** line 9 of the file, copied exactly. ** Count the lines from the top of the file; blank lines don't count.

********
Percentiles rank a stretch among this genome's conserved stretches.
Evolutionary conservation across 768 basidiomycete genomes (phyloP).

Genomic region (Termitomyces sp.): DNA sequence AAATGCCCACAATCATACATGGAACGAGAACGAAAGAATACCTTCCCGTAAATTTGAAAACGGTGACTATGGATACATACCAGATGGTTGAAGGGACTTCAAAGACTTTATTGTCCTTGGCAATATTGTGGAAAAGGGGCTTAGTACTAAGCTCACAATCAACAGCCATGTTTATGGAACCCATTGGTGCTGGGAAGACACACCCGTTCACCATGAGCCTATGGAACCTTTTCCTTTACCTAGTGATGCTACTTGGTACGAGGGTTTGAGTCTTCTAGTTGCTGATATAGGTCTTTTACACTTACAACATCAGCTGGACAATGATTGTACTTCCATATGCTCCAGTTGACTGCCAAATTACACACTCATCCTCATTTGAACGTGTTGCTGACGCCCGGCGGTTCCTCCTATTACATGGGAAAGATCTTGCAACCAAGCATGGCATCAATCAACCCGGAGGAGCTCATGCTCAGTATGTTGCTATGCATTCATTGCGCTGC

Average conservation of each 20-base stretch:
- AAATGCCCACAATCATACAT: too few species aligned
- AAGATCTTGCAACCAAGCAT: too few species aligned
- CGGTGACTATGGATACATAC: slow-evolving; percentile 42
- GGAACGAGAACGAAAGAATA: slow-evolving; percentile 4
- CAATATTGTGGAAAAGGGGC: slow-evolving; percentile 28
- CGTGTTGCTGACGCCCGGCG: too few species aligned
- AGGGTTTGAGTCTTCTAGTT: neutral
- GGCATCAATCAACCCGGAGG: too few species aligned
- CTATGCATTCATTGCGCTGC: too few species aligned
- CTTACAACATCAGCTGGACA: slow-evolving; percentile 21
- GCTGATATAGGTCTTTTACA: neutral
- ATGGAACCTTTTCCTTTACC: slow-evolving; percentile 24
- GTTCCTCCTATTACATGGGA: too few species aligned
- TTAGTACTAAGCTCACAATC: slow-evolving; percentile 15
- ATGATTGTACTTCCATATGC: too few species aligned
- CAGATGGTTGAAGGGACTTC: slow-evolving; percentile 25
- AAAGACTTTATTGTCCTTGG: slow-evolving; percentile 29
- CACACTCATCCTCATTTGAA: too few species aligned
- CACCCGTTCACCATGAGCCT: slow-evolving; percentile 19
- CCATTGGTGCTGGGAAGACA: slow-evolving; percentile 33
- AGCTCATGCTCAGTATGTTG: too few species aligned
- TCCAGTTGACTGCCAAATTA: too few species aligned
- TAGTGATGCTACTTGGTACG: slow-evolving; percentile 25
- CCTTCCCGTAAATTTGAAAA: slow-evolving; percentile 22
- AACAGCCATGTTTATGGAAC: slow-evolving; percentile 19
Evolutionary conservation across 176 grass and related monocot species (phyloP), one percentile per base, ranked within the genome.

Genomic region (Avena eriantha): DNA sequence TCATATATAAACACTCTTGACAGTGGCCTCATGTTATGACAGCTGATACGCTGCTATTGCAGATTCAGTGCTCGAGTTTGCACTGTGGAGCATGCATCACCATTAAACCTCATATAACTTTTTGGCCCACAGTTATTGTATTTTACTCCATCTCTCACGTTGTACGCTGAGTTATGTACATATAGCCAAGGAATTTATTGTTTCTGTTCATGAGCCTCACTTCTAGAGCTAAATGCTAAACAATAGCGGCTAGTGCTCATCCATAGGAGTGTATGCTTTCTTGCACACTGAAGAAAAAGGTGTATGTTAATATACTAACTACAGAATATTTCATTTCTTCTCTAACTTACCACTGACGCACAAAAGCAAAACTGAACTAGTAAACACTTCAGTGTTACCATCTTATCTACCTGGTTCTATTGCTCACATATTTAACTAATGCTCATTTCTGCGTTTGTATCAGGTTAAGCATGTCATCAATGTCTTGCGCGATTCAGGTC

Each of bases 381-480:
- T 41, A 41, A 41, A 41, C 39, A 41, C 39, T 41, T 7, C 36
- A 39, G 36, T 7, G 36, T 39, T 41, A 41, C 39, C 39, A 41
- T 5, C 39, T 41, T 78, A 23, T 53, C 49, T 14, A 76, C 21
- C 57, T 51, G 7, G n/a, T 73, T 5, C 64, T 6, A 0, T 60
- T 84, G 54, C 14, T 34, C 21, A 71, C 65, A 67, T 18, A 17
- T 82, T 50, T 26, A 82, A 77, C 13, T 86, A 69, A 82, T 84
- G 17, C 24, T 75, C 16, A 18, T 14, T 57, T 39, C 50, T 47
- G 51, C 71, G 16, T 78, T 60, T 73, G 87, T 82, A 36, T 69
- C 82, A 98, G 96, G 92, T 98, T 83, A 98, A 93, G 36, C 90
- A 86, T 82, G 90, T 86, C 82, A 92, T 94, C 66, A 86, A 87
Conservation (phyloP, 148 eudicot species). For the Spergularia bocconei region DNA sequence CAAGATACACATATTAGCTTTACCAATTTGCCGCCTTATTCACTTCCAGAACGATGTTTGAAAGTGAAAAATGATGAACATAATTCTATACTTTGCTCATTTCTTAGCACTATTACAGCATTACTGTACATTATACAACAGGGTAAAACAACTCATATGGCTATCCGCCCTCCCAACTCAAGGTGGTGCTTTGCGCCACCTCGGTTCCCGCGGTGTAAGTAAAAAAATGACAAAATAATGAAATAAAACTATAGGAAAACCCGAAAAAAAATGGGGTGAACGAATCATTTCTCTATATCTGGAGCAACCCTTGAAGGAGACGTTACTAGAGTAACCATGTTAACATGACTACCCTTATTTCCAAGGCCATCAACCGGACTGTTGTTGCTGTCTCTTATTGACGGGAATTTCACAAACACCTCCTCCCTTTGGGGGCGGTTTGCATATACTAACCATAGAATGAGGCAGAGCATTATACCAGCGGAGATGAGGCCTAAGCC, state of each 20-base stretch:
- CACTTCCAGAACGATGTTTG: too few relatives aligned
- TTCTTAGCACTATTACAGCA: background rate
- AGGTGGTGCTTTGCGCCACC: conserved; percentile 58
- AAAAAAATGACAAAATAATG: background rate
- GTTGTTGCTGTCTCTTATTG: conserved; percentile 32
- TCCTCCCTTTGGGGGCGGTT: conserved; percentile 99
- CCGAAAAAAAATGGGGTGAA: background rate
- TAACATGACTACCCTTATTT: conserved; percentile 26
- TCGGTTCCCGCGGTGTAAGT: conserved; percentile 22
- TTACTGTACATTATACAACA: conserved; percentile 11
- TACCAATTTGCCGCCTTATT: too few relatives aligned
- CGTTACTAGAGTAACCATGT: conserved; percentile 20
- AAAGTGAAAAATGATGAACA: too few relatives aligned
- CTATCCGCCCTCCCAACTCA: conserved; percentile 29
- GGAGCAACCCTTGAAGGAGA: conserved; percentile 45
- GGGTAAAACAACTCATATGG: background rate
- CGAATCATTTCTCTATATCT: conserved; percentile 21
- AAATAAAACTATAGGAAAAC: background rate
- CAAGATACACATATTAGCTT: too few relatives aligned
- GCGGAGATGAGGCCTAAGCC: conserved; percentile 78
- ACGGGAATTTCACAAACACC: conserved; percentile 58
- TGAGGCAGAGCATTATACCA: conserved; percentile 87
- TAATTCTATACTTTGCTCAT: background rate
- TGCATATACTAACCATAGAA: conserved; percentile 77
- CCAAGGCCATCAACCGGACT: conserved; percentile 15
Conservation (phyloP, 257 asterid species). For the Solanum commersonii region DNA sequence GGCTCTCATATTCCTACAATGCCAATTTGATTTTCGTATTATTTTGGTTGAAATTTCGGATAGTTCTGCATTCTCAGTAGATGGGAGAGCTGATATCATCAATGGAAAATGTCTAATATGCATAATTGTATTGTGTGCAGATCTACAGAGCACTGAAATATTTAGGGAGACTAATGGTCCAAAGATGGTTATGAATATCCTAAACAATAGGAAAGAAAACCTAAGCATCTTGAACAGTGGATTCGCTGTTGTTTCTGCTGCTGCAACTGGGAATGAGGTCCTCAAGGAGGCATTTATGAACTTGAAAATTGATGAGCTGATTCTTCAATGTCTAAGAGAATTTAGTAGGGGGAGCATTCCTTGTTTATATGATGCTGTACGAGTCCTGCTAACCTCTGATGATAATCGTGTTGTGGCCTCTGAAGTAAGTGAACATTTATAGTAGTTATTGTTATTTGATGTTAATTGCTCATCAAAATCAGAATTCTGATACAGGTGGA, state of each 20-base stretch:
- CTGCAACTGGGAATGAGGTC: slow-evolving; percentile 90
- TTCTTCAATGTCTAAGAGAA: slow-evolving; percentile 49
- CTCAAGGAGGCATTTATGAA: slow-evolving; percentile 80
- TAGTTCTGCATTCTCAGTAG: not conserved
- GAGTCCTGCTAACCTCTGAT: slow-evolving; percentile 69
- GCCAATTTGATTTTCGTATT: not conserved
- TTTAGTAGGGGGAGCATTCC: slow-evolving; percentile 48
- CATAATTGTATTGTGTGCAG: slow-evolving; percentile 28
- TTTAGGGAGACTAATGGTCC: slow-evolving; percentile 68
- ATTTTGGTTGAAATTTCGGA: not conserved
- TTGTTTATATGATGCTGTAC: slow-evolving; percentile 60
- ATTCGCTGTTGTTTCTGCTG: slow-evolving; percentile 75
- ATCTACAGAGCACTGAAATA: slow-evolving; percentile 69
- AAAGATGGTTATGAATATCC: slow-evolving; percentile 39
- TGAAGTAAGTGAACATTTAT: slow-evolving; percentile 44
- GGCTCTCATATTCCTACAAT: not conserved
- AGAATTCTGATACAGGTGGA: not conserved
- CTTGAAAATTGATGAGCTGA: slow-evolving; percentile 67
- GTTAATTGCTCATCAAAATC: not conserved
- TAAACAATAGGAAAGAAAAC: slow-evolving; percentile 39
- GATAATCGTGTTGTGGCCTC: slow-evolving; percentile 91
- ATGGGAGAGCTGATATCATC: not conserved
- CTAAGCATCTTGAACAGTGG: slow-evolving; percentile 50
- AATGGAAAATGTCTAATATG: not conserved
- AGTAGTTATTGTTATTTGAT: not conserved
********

- CAATATTGTGGAAAAGGGGC: slow-evolving; percentile 28